CASP10 conference

Critical Assessment of Protein Structure Prediction *CASP10* (an EMBO conference)
9-12 December 2012 | Gaeta, Italy

Every two years since 1994 CASP has conducted a community wide experiment to assess the state of the art in protein structure modeling.
The 2012 conference will report the results of 10th experiment and celebrate progress over almost 20 years of monitoring the field.



High-resolution NMR spectroscopy of proteins in cells

A recent Nature paper reports the first solved high-resolution NMR structure of a protein in the cytosol of living E. coli bacteria. Michael Clarkson from “Discount Thoughts” wrote a very interesting summary of this paper. 

The solved protein is relatively small and simple, a 66-residue metal-binding protein from a thermophilic organism. In order to assess the effects of the enviorment on the structure (such as different salts, sugars, and metabolites, pH, crowding and excluded volume effects, that a protein only feels in the cytosol) the authors solved the NMR structure both in vitro (PDB: 2ROE) and in vivo (PDB: 2ROG). 

You can see below that the overall structure of the proteins, solved in the different conditions, is very similar. However, the in vitro ensemble is much less variable and more defined (especially in the loop regions; click on movie to view the dynamics of the ensembles). This might be the result of the different experimental conditions, but more probably, it is due to the much lower number of constraints achieved by the “In cell” NMR. 

Hence the question remains, how representative are structures solved in vitro?  

Click to view movie! Red: NMR solution of protein in vitro. Blue: NMR solution of protein in vivo.

Click to view movie! Red: NMR solution of protein in vitro. Blue: NMR solution of protein in vivo.

Written by Nir London in: Literature Reviews | Tags: , , ,

Ab-initio Prediction of Membrane Protein Structures Using Constraints

It has become popular to say that ab-initio prediction of protein structure is now unnecessary since the “Fold space” is nearly covered and thus there is a representative, homologous solved structure, for every protein. Therefore, limiting the structure prediction problem to homology modeling. However, this is certainly not the case for membrane proteins.

Experimental determination of high-resolution membrane protein structures remains very difficult. The fact that membrane proteins are typically longer than 200 aa does not make the problem easier. Membrane proteins can be classified into 2 groups: transmembrane helical (TMH) bundles and beta-barrels. For TMH proteins, the physical constraints imposed by the anisotropic environment of the lipid bilayer lead to characteristic distributions of amino acids that depend on their depth in the membrane. These observations have enabled the development of topology prediction schemes that have become quite sophisticated and powerful. 

Barth, Wallner and Baker, describe a method for predicting the structures of large helical membrane proteins by adding constraints regarding helix–helix packing arrangements at particular positions predicted from sequence or identified by experiments.

The authors expend the technique developed for sampling nonlocal beta-sheet topologies to fold membrane proteins from sequence. In this scheme, the relative orientation of TMH pairs is fixed at two particular positions during folding by long-range pair wise constraints. For each constraint between two helices, a ‘‘fold tree’’ is constructed for the polypeptide chain in which two C-alpha positions from the two helices are connected and fixed in space during folding. To allow for this non-local connection in the tree, the peptide chain is cut elsewhere between the two connected positions. The cut is randomly selected within predicted loop regions of the proteins with a bias toward long loops. This avoids disrupting subdomains composed of few TMHs connected by short loops, which can be folded properly.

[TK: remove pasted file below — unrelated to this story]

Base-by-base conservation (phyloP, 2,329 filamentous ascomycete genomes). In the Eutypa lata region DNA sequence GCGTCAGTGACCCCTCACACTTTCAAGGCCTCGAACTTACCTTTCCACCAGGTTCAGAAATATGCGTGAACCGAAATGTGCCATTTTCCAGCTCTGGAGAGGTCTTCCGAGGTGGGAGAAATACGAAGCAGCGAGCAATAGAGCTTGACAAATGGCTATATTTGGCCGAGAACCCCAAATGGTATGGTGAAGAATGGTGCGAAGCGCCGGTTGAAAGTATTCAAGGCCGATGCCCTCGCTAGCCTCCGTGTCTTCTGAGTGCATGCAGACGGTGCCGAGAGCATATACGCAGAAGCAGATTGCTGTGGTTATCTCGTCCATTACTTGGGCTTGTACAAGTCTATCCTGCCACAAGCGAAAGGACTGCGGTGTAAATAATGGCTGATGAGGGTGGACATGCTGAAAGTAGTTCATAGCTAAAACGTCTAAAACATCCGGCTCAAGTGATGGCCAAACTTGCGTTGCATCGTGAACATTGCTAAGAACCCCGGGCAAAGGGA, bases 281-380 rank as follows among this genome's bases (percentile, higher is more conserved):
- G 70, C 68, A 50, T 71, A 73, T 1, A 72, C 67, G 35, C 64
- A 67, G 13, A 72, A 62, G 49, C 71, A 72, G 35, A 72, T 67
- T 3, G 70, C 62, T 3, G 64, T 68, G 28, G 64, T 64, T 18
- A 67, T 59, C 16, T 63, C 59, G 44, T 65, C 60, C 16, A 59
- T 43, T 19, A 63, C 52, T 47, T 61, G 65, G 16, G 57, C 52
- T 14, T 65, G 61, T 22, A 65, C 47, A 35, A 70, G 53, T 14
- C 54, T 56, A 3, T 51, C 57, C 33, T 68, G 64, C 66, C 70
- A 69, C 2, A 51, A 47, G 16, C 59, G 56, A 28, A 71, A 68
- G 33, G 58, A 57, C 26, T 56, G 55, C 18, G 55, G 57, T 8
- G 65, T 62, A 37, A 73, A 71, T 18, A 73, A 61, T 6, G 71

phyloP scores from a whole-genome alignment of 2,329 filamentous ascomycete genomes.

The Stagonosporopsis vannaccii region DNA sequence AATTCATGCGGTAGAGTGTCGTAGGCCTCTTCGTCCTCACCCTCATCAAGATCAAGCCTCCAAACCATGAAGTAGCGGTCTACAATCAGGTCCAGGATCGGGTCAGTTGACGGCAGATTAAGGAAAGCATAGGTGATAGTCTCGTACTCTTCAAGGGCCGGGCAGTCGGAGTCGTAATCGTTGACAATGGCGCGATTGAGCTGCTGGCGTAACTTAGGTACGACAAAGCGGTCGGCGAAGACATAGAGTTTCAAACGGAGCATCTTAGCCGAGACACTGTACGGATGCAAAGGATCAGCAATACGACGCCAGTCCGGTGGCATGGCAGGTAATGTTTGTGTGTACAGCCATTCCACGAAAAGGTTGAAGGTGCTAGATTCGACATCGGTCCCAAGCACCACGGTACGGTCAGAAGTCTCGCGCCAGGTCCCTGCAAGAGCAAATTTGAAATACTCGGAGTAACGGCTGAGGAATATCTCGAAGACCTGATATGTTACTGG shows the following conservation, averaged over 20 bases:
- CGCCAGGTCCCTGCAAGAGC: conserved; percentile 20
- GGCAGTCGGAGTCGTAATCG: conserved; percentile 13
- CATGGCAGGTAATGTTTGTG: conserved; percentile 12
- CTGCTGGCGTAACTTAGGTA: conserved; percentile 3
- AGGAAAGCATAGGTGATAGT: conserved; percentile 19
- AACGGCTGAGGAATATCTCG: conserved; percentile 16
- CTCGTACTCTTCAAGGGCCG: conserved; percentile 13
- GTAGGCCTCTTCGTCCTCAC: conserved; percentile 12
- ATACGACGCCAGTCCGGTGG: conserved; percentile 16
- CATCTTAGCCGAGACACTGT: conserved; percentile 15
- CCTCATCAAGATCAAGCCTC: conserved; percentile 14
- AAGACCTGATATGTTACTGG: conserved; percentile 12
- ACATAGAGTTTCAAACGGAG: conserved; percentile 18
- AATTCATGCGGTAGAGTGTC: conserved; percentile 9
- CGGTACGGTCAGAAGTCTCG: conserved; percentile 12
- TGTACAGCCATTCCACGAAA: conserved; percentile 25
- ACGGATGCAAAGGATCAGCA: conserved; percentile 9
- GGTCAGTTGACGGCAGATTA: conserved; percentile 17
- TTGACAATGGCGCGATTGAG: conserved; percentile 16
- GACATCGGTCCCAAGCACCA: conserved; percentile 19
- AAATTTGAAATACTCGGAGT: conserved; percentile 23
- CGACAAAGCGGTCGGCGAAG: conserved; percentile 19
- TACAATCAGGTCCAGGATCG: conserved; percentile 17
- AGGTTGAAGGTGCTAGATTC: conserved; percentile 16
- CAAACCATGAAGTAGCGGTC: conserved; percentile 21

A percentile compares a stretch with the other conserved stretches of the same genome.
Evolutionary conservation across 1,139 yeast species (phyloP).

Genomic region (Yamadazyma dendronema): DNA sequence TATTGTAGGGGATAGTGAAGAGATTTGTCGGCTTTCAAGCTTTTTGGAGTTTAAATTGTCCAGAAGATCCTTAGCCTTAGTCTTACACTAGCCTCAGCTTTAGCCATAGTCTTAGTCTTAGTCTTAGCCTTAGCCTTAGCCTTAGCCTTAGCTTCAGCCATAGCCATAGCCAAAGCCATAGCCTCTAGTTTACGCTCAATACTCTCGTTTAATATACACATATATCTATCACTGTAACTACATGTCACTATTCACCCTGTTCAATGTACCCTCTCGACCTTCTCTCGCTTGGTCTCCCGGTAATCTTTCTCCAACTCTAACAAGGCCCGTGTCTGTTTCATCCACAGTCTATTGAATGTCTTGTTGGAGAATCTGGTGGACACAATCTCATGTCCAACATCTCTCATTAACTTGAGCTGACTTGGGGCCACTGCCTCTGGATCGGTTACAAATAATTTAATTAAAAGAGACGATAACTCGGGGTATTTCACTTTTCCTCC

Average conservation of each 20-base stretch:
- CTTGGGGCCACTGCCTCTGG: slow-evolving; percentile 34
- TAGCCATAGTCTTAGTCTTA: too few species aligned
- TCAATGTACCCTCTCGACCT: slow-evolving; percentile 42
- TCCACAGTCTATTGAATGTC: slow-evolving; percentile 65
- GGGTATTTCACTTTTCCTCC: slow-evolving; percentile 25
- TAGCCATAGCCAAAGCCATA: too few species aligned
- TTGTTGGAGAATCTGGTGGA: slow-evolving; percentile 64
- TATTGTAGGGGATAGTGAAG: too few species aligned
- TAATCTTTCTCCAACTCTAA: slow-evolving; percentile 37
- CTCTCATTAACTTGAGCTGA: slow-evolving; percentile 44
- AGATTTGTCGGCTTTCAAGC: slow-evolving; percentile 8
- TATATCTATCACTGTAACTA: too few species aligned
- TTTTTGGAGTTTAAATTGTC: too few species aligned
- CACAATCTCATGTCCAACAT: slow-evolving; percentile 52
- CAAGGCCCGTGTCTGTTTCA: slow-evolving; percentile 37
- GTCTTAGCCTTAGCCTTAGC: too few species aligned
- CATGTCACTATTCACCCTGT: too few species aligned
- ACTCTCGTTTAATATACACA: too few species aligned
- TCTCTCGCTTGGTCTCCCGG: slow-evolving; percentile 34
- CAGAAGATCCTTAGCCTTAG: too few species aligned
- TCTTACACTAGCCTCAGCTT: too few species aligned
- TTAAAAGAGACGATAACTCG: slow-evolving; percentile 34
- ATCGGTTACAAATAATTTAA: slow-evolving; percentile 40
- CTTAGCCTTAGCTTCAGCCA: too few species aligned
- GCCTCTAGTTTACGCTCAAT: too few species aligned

To predict those structural constraints from sequence information, a database of  TMHs configurations from TMH pairs of known structures was assembled. This database of interacting TMH pairs is searched for local sequence matches with all possible pairs of predicted TMHs in the query sequence using a sliding window. In each folding trajectory, a single randomly selected predicted interaction in the library is used to constrain a particular helix pair to the helix–helix arrangement. Ten predicted interactions are included for each helix pair, which allows correct models to be generated despite the low overall accuracy of the interaction library since only one of the 10 is requiered to be correct.

The method was tested on 12 membrane proteins of diverse topologies and functions with lengths ranging between 190 and 300 residues. Enforcing a single constraint during the folding simulations enriched the population of near-native models for 9 proteins over the predictions made with the older generation of RosettaMembrane. In 4 of the cases in which the constraint was predicted from the sequence, 1 of the 5 lowest energy models was superimposable within 4 Å on the native structure. Near-native structures could also be selected for heme-binding and pore-forming domains from simulations in which pairs of conserved histidine-chelating hemes and one experimentally determined salt bridge were constrained, respectively. In 8 out of the 12 cases a model was sampled in which more than 85% of the sequence was superimposable onto the native structure and in 5 cases this was true for one of the 5 lowest energy models.

P. Barth, B. Wallner, D. Baker (2009). Prediction of membrane protein structures with complex topologies using limited constraints Proceedings of the National Academy of Sciences, 106 (5), 1409-1414 DOI: 10.1073/pnas.0808323106

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